[Numpy-discussion] feedback request: proposal to add masks to the core ndarray
Sat Jun 25 10:16:50 CDT 2011
On Sat, Jun 25, 2011 at 3:27 PM, Charles R Harris
> On Sat, Jun 25, 2011 at 6:00 AM, Gael Varoquaux
> <firstname.lastname@example.org> wrote:
>> On Sat, Jun 25, 2011 at 01:02:07AM +0100, Matthew Brett wrote:
>> > I'm personally worried that the memory overhead of array.masks will
>> > make many of us tend to avoid them. I work with images that can
>> > easily get large enough that I would not want an array-items size byte
>> > array added to my storage.
>> I work with the same kind of data ( :D ).
>> The way we manipulate our data, in my lab, is, to represent 3D data with
>> a mask to use a 1D array and a corresponding 3D mask. It reduces the
>> memory footprint, to the cost of loosing the 3D shape of the data.
>> I am raising this because it is an option that has not been suggested so
>> far. I am not saying that it should be the option used to implement mask
>> arrays, I am just saying that there are many different ways of doing it,
>> and I don't think that there is a one-size-fits-all solution.
>> I tend to feel like Wes: good building block to easily implement our own
>> solutions is what we want.
> Could you expand a bit on what sort of data you have and how you deal with
> it. Where does it come from, how is it stored on disk, what do you do with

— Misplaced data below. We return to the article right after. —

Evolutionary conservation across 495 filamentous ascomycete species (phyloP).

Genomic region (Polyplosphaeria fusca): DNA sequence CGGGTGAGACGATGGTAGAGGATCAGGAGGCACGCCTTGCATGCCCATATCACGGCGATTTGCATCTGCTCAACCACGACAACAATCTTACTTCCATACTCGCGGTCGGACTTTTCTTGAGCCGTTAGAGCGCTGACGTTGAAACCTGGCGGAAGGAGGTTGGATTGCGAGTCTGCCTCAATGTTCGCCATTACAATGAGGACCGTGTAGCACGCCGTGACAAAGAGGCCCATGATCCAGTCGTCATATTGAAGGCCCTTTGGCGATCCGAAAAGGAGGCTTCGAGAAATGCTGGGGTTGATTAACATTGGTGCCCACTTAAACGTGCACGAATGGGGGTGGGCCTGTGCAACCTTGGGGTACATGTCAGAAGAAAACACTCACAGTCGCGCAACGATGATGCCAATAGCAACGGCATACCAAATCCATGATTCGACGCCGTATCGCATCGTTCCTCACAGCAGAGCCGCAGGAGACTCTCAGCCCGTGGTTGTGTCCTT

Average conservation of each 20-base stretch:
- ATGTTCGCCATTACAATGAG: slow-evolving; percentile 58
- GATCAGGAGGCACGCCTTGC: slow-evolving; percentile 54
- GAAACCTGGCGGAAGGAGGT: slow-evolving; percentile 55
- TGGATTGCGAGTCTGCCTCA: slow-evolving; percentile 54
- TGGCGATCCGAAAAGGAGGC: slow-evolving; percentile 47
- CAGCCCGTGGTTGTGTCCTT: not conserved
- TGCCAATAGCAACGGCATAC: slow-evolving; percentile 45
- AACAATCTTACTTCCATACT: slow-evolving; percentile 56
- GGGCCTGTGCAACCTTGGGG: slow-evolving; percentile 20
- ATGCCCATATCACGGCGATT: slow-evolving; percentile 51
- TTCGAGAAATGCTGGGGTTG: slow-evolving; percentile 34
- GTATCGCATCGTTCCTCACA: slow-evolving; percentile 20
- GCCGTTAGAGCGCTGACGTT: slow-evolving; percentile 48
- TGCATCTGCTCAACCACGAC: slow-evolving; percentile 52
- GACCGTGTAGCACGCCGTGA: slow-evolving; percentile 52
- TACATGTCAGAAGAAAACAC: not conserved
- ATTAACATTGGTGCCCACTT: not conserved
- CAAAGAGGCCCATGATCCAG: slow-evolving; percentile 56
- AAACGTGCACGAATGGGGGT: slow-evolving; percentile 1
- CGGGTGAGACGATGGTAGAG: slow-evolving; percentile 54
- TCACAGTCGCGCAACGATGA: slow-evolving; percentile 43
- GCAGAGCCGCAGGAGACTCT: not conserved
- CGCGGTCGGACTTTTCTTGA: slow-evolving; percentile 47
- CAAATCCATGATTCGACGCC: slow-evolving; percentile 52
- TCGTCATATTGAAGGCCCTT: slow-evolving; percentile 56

> it? That sort of thing.
Gael and I groan with the same groan on this one.
Our input data are typically 4D and 3D medical images from MRI scanners.
The 4D images are usually whole brain scans (3D) collected every few
seconds and then concatenated to form the fourth dimension.
The data formats are typically very simple binary data in C float etc
format, with some associated metadata like the image shape, data type,
and sometimes, scaling factors to be applied to the integers on disk,
in order to get the desired output values.
The formats generally allow the images to be compressed (and still be
valid without decompression on the filesystem).
One major package (in matlab) insists that these images are not
compressed so that the package can memory map the arrays on disk, and,
when reading the data via a custom image object, apply the
scalefactors to the integer image values on the fly.
As Gael says, we often find that only - say - 50% of the image is of
interest - inside the brain. In that case it's common to signal
pixels as not being of interest, using NaN values. This has the
advantage that we can save the masked images to the simple image
formats by using a datatype that supports NaN.
Gael is pointing out a new masked array concept that uses less memory
then the original. It's easy to imagine something like his suggestion
being implemented with Travis' deferred array proposal - I remember
getting quite excited about that when I saw it.
In practice, trying to deal with these images often involves
optimization for memory - in particular - because they are often too
large to conveniently fit in memory, or to keep more than a few in
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